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Humble by Nature

Kate Humble & husband Ludo Graham moved to Monmouthshire in 2007. Ludo, a BAFTA winning TV producer, went to work for the BBC in Cardiff. Kate, a TV presenter and writer, was delighted to have the opportunity to move to the countryside after years of being a frustrated bumpkin in London. The initial plan was to rent a house, as Ludo’s contract was only for a year, but they fell in love with the Wye Valley and ended up buying an old stone farmhouse with four acres of land. Chickens came first, then Badger the dog.

Then they got slightly drunk at a neighbour’s dinner party and woke up to find they had agreed to take on two Kune Kune pigs. Two donkeys and several ducks and geese followed. Then a hive of bees, a veggie patch, Bella (another rescue dog) and a small flock of Badger Face Welsh Mountain ewes. More by mistake than design, they’d become smallholders. Then came Humble by Nature.

A farm in need of saving

Humble by Nature’s home is a working farm just outside Monmouth in the Wye Valley in South Wales. For at least four generations it was owned by the local council and tenanted to young farming families who had no farm of their own. In 2010, when the last tenant retired and handed in his notice, the council decided to sell the farm, broken up into lots.

Kate and Ludo felt it was too important an asset to the area, to farming and to the community to allow it to be sold in that way. Eventually they persuaded the council to allow them to take it on, keep it tenanted and run a business that in turn would support other rural businesses. The farm is now home to Tim and Sarah Stephens, who breed Welsh Mountain sheep and Hereford cattle. 

Kate has recently published a book about Humble by Nature and the animals, people, problems and triumphs that came along with her and Ludo's determination to save the farm. Find out more about "Humble by Nature: Life, lambs and a dog called Badger" here.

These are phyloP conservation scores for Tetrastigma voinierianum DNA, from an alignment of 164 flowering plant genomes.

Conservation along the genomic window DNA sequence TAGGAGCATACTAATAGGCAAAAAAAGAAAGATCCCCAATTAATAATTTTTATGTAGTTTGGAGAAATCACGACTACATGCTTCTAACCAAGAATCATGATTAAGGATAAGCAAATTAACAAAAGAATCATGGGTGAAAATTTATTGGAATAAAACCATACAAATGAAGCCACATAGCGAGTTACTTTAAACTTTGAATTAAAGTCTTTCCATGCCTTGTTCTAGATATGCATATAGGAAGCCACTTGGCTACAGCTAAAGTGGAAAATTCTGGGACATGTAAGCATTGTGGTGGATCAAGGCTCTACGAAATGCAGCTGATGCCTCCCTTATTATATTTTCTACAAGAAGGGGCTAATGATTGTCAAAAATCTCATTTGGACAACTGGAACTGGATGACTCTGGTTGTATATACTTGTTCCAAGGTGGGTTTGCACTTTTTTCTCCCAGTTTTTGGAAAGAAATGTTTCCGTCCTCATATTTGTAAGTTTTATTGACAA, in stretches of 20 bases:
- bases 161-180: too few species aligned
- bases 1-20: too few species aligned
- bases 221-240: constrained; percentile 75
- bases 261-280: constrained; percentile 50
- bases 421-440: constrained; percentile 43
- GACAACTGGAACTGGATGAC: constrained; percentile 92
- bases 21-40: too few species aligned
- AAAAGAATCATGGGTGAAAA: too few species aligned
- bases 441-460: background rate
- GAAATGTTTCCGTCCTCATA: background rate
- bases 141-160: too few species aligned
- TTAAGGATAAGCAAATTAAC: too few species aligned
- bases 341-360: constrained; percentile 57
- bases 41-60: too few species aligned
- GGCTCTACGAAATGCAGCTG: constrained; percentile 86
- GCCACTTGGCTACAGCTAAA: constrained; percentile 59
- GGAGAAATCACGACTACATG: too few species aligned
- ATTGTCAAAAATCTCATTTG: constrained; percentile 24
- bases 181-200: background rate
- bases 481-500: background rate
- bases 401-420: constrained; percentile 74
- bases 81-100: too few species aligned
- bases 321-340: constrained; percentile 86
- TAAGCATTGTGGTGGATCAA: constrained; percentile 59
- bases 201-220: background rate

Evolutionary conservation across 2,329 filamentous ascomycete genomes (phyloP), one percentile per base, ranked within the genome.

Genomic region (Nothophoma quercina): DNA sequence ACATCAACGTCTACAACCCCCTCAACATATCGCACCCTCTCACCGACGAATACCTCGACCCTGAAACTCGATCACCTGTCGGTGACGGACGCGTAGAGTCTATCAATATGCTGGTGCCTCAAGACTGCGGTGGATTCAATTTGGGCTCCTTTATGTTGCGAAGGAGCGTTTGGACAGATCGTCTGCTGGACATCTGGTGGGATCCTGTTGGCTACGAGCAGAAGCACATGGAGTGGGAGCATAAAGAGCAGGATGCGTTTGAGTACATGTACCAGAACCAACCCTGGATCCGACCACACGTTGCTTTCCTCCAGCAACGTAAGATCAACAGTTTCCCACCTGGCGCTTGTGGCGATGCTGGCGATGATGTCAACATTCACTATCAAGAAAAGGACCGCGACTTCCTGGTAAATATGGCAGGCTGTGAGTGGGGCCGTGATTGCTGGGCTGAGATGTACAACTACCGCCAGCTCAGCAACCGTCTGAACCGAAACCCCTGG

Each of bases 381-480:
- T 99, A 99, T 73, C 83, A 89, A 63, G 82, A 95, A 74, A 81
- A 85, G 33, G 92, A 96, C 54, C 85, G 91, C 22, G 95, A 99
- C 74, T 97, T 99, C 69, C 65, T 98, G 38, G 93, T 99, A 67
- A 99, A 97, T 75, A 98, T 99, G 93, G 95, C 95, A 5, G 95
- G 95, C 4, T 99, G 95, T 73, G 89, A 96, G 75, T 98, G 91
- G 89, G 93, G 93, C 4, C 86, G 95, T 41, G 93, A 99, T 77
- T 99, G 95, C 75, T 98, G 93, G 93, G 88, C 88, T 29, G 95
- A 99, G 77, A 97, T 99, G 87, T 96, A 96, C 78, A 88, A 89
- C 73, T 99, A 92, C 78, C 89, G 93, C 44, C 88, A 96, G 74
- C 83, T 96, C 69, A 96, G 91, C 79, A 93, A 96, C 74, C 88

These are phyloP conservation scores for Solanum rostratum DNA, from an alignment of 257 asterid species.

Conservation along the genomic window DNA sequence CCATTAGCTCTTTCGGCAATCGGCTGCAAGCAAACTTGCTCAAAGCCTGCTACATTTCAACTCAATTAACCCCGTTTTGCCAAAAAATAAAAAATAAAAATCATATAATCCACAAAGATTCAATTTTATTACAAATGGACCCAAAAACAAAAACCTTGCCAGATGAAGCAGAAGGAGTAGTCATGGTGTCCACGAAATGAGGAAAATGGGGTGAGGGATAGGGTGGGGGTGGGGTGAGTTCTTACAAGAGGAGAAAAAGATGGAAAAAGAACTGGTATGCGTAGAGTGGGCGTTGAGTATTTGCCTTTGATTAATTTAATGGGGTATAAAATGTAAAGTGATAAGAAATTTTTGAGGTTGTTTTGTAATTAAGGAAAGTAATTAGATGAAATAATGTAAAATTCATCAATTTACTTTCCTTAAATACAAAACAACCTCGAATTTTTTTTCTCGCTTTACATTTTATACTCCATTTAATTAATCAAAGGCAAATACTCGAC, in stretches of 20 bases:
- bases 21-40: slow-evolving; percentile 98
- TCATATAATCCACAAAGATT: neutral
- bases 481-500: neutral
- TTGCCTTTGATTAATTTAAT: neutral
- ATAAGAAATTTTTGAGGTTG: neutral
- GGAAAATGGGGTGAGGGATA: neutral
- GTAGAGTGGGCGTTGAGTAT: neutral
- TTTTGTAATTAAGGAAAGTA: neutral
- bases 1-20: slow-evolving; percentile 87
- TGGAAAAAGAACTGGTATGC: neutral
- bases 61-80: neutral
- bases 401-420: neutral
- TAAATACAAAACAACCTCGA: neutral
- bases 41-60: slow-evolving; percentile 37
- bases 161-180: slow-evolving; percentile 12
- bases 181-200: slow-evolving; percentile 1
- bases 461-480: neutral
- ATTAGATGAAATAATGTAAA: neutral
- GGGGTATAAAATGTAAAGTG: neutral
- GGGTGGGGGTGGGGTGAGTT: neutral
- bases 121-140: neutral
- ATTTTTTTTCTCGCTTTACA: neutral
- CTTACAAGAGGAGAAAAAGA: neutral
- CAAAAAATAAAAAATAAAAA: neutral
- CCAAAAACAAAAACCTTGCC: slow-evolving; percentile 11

What's happening at Humble by Nature

Humble by Nature runs a comprehensive series of courses for the would-be smallholder or indeed anyone keen to acquire a new skill in a beautiful setting. Local and regional experts tutor small groups in a varied range of whole or half-day courses aimed at passing on techniques in craft, cookery, rural skills and animal husbandry. 

Lambing 2017

Lambing season is one of the most special parts of the farming year. From February until April Tim settles into his routine of through the night checks and quick afternoon naps. The nights are long and sometimes a bit cold and windy but there's nothing that beats the magic of the lambing shed: when a ewe licks her lamb and it wobbles up to stand for the first time.

Now you can visit Kate's farm, take part in one of the lambing courses and experience that magic for yourself!

Lambing 24 is an immersive 24 hours spent on the farm, starting at 10am on Saturday morning. You'll spend time in the class room learning the theory and have plenty of time getting 'hands-on' in the lambing shed. You'll sleep in the 'lambing dormitory' and have the opportunity to get up and join us for the through the night checks. The course finishes at 10am on Sunday morning after a hearty farm breakfast.

A Day in the Lambing Shed is just that - a day in the shed from 10am until 4pm, with some class room time as well. This day might be the one for you if you want to learn the basics but don't fancy staying up for the overnight checks.

Discover what goes on at Lambing 24 and A Day in the Lambing Shed.


Visit the humble by nature website to find out more about courses, events and staying on the farm at: www.humblebynature.com